The President of the United States of America, authorized by Act of Congress, July 9, 1918, has awarded The Silver Star to Specialist Jeffrey A. Conn, Bravo Company, Task force No Fear for gallantry in action from 8 October 2011 to 16 October 2011. Specialist Jeffrey A. Conn, United States Army, distinguished himself in multiple valorous acts during combat operations in Kunar Province, Afghanistan, while serving as a Platoon Medic in 1st Platoon, Bravo Company, 2nd Battalion, 27th Infantry Regiment (The Wolfhounds), Combined Joint Task Force 1, from 8 October 2011 to 16 October 2011 in defense of Observation Post (OP) Shal during Operation Rugged Sarak. SPC Conn voluntarily risked his life repeatedly over nine days, continually exposing himself to heavy machine gun fire, Rocket Propelled Grenade (RPG) fire, Small Arms Fire (SAF) and Indirect Fire (IDF) in order to treat casualties, resupply ammunition, relay reports, adjust fire missions and defend his platoon patrol base from multiple attacks from a determined and fanatical enemy. 11 October 2011, SPC Conn under heavy Recoilless Rifle, RPG and SAF defended the southern flank of his lightly armed and undermanned position, repelling a daring nighttime enemy attack intent on overrunning his patrol base. 12 October 2011, SPC Conn under heavy RPG and heavy machine gun fire led his section against a reconsolidated and numerically superior force as the enemy massed against the patrol base in a heavy and coordinated night assault. 13 October 2011, SPC Conn under heavy machine gun, RPG, IDF and sniper fire led his aid and litter team in establishing a Casualty Collection Point (CCP), successfully stabilizing one expectant casualty. Early evening, 13 October 2011, SPC Conn sustained the life of a flight medic who suffered massive head trauma from a UH-60 rotor blade strike and evacuated nine Coalition Forces (CF) casualties. 14 October 2011, SPC Conn, under enemy sniper and heavy machine gun fire, while running from fighting position to fighting position rendering treatment, returned to the southern flank in order to stave off an enemy attack by ten suicide fighters attempting to penetrate the southern flank of the OP. During Operation Rugged Sarak, Bravo Company seized key terrain in Asmar District, Kunar Province, Afghanistan, and established a new ANA outpost to deny insurgents one of their most critical supply routes in northeastern Afghanistan. For years, insurgents had exploited an absence of security forces to build a safe haven allowing the enemy to move freely from Pakistan into broader Afghanistan. Shal Mountain controls the supply route at the Kunar River. Visible from Combat Outpost (COP) Monti, which is seven kilometers to the south and rising 1100 feet from the valley floor, Shal Mountain dominates the enemy’s supply running east to west inside Shal Valley. Furthermore, the mountain overlooks Main Supply Route (MSR) California, an improved road which parallels the Kunar River running north to south. MSR California is the only road that connects Northern Kunar to the provincial capital, Asadabad. Likewise, Forward Operating Base (FOB) Bostick relies solely on MSR California for resupply from main logistics nodes in the south. During years of brigade resupply operations, insurgents consistently used Shal Mountain as a lethal battle position to attack ANA and American units on MSR California. During one of these large-scale resupply operations in July 2011, insurgents from Shal and Dab Valleys killed two Soldiers from First Platoon, Bravo Company, in a complex ambush. Bravo Company combined with three ANA companies seized Shal Mountain on 8 October 2011, and the most difficult phase of the operation extended until 16 October as the company consolidated and built a new Afghan outpost. During a week of brutal fighting, all three platoons of Bravo Company alongside fourth Platoon, Delta Company, 2nd Battalion, 27th Infantry Regiment, defeated a numerically superior insurgent force. While Second and Third Platoon, Bravo Company, controlled battle positions on MSR California, First Platoon held the decisive terrain of Shal Mountain. On 12 October 2011, Fourth Platoon, Delta Company reinforced a strongpoint to secure the western, downhill flank of Shal Mountain. Throughout the battle, several hundred fighters simultaneously attacked all of Bravo Company’s positions as they maneuvered against First Platoon’s strongpoint. During the siege, the enemy coordinated heavy machine guns (HMGS), recoilless rifles, rocket-propelled grenades (RPGs), mortars, and suicide attackers. The enemy proved his determination as he fired upon helicopters and charged the wire with nothing but explosives in backpacks. Through the combined efforts of four infantry platoons, Bravo Company decisively defeated a relentless enemy with over 115 confirmed enemy killed-in-actions. On top of Shal Mountain, First Platoon and their Afghan partners tenaciously defended their fighting positions and routed multiple overrun attempts with danger close artillery, close combat aviation (CCA), close air support (CAS), hand grenades, claymores, and accurate direct fire. The coordination of final protective lines and the integration of Afghan partners proved critical as First Platoon destroyed enemy assault squads within 50 feet of their perimeter in both day and night overrun attempts. The members of First Platoon faced a tough, determined and well led insurgent force, and their individual discipline, selfless leadership, and valorous actions ensured the success of Afghan and American forces in Kunar Province. Late evening, 11 October 2011, a 25 man enemy assault element maneuvered through dead space as they closed within five meters of the OP’s perimeter. The enemy initiated with heavy machine gun fire from 12 separate crew served weapons teams across the valley hidden in dense micro terrain pinning down the entire OP. The northern flank came under heavy RPG fire and SAF as the enemy main effort attacked the southern flank. Without hesitation, SPC Conn climbed on the HESCO barrier in plain view of the enemy assault element and started to engage the enemy fighters with a barrage of fragmentation grenades, initiated claymores and suppressed the enemy as the OP perimeter was ordered to collapse into their subsequent fighting positions. Still under enemy direct fire, SPC Conn identified RPG strikes on the MK-19 automatic grenade launcher position and ran into the kill zone in order to check for casualties as danger close munitions exploded around the OP perimeter. SPC Conn’s valor as a leader under direct enemy contact allowed his platoon to stave off a surprise attack and saved the lives of 30 US and Afghan Soldiers. Late evening, 12 October 2011, an enemy assault element composed of 30 Taliban fighters attacked the OP as eight heavy machine gun positions laid cover fire from the mountains across the valley to the east. The enemy initiated with RPGs and SAF that impacted within inches of SPC Conn, as heavy machine gun fire sent armor piercing .50 caliber rounds through HESCO barriers and sandbags suppressing the platoon Command and Control (C2) position. SPC Conn voluntarily exposed himself to enemy heavy machine gun fire as he ran to the platoon C2 cell in order to take control of the unmanned radio and send crucial reports to higher headquarters. SPC Conn continued relaying reports to higher headquarters until he identified enemy fighters maneuvering in the low ground to the southeast and transitioned to the adjacent 60mm mortar system in order to engage the Taliban fighters with 60mm direct fire. SPC Conn’s fearless leadership under heavy enemy contact saved the lives of his platoon and routed the enemy attack, killing 12 Taliban fighters. Early afternoon, 13 October 2011, OP Shal came under the heaviest and most coordinated attack of the battle. Enemy assault elements staged in dead space 100 meters away as heavy machine gun fire pinned down every fighting position with armor piercing .50 caliber rounds that tore through HESCO barriers and sandbags. The enemy set in 12 separate heavy crew served weapon systems hidden in the terrain of the mountains to the north, east and south across the valley floor. Two 82mm mortar rounds impacted on the northern flank’s fighting position, rendering the position combat ineffective and severely wounding five US and three ANA Soldiers. With total disregard for his personal safety SPC Conn ran the length of the OP, exposed to the heavy machine gun fire and led his aid and litter team into the kill zone and quickly stabilized on expectant ANA casualty. Emboldened by the devastating success of the strike, the enemy focused fires onto the northern flank’s fighting position. SPC Conn remained in the kill zone as he checked all eight casualties, engaged with fragmentation grenades, threw smoke for concealment and staged casualties for transport. SPC Conn’s expert leadership and care under fire saved the life of one expectant ANA casualty. The enemy attack continued unabated as heavy machine gun fire continued to target the northern flank’s fighting position. The enemy had bracketed the OP with 82mm mortar rounds and heavy machine gun fire continued to reduce the OP’s fighting positions with armor piercing .50 caliber rounds, forcing the casualties to be moved to the CCP. With total disregard for his own safety, SPC Conn led his aid and litter team in the dash across the length of the OP, exposed to machine gun fire, placing the expectant casualty in the CCP. Enemy fires reduced the fortification of the CCP providing little to no cover for SPC Conn as he continued to render treatment by applying intravenous (IV) lines, oxygen, redressing bandages, rechecking all tourniquets and sending updates to the platoon Radio Telephone Operator (RTO) for the nine-line Medical Evacuation (MEDEVAC) request. SPC Conn’s valorous action under the enemy attacks saved the lives of all nine casualties and allowed the platoon to refortify the northern flank’s security, which staved off the enemy attack. Late evening, 13 October 2011, OP Shal remained in contact as snipers targeted the slightest movement inside the OP, sending deadly accurate rounds into HASCO barriers. SPC Conn diagnosed his platoon casualties under deadly accurate sniper fire and discovered every Soldier now displayed signs of Traumatic Brain Injury (TBI) from devastating enemy attack. After landing on the Helicopter Landing Zone (HLZ), the flight medic escorted the casualties to the UH-60 helicopter. As the flight medic approached the helicopter from the twelve o’clock position he was hit by the rotor blade, throwing himself and five casualties to the ground. Without hesitation, SPC Conn ran onto the HLZ and identified SSG _____, who suffered a massive head wound. SPC Conn quickly began stabilizing his new casualty with a spinal stabilization board and ordered his aid and litter team to report to his position. SPC Conn, unaware if the bird would return and with the HLZ unsecure, moved the casualty into the OP and began treatment with what little life saving equipment remained. His quick reaction and disregard for his own safety gave SSG _____ the chance to fight for his life as he was successfully resuscitated on three separate occasions and evacuated 30 minutes later. Mid-day, 14 October 2011, the enemy launched a daring attack with 10 suicide fighters, who charged the southeastern flank of the OP as sniper and heavy machine gun positions covered their attack. SPC Conn came under heavy machine gun fire and was pinned down as .50 caliber armor-piercing rounds were landing inside his fighting position. SPC Conn, without orders or hesitation, ran exposed through the enemy heavy machine gun fire from fighting position to fighting position checking every Soldier in the platoon, issued minor aid and returned to the C2 position in order to support the Mortar Firing Pit (MFP). SPC Conn remained in plain view of an enemy sniper as he hung 60mm mortar rounds, relayed Soldier status reports to his Platoon Sergeant and threw a salvo of fragmentation grenades, routing the enemy assault. His unwavering valor under heavy machine gun fire allowed his platoon to kill all 10 suicide fighters and kept his battered platoon together after sustaining an almost overwhelming amount of combat related injuries. SPC Conn’s courage under fire as a Platoon Medic in Bravo Company saved the lives of American and Afghan Soldiers. SPC Conn’s valor and commitment to his platoon was decisive in helping destroy and determined and fanatical enemy force, acting as the link between individual Soldiers and their command. SPC Conn voluntarily risked his life on multiple occasions, moving between fighting positions completely exposed while under heavy machine gun fire in order to treat and evacuated US and ANA casualties. His valorous actions directly led to the success of his platoon’s mission as the Regional Command East Main Effort. His actions reflect great credit upon himself, the 3rd Brigade Combat Team, Combined Joint Task Force 1, and the United States Army.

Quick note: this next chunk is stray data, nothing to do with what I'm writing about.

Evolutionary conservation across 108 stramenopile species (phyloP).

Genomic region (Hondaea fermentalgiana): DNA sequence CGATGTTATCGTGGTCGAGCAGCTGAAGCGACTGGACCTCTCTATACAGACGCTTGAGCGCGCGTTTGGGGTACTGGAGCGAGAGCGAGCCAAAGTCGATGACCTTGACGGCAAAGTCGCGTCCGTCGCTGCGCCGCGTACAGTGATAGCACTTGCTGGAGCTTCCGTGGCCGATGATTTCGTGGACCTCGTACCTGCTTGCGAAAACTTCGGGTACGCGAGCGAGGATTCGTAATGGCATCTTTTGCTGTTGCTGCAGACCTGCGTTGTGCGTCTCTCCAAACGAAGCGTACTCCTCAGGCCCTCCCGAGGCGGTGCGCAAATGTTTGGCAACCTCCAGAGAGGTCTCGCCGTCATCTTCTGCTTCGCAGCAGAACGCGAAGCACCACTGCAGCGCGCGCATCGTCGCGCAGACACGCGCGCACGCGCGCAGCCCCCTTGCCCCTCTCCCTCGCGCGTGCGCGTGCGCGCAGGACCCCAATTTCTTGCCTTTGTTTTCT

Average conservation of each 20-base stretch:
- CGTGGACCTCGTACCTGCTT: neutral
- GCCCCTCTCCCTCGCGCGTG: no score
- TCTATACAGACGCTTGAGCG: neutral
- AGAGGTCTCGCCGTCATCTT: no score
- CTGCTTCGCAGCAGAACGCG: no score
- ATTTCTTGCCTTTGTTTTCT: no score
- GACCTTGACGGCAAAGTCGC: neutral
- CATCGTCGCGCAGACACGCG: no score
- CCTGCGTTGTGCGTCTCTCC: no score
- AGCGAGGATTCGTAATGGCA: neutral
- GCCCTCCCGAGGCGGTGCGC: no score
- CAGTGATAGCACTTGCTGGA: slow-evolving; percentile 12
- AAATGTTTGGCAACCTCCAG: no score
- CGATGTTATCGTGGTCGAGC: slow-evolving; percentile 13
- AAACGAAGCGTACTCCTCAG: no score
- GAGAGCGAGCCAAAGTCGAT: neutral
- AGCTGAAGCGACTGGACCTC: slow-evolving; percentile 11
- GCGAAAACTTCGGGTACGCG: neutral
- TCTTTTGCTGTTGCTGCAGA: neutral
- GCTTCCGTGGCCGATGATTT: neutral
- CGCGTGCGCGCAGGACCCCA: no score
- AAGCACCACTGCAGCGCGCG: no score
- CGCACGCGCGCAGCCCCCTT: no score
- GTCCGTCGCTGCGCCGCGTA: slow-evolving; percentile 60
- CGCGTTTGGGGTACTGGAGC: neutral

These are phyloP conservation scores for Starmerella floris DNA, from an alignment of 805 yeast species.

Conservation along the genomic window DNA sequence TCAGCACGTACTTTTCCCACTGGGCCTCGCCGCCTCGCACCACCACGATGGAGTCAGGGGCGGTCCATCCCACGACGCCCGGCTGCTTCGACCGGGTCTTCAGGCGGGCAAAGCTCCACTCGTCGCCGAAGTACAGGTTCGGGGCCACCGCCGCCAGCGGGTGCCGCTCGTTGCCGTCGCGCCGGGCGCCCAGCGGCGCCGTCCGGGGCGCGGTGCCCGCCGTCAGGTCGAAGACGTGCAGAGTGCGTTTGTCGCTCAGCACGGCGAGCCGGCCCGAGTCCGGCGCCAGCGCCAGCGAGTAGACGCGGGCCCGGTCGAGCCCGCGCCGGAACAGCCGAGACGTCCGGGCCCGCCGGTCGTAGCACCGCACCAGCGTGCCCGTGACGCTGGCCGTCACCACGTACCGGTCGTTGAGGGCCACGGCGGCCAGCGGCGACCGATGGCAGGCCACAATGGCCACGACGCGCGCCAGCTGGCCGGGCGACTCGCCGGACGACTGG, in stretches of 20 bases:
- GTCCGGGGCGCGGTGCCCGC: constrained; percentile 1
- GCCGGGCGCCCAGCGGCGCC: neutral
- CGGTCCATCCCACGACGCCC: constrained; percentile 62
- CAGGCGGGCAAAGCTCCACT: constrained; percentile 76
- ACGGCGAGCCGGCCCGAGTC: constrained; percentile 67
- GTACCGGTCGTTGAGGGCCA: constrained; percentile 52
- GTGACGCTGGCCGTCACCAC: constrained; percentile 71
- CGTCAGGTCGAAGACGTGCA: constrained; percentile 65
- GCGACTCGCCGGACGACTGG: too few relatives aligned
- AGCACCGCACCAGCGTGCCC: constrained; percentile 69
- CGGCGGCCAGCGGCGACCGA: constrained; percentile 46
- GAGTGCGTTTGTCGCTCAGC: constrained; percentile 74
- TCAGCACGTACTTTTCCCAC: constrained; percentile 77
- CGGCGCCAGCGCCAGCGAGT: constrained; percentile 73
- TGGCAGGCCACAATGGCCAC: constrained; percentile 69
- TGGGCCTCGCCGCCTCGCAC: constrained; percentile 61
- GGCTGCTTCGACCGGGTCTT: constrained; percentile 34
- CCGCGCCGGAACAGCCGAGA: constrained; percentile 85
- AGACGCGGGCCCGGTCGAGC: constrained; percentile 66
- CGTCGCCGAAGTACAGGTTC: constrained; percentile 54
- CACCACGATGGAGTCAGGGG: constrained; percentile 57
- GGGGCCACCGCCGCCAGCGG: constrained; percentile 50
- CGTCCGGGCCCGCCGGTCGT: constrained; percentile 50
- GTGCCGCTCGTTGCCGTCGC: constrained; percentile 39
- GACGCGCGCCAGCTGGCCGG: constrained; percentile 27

General Order: Permanent Order number 081-104, United States Forces Afghanistan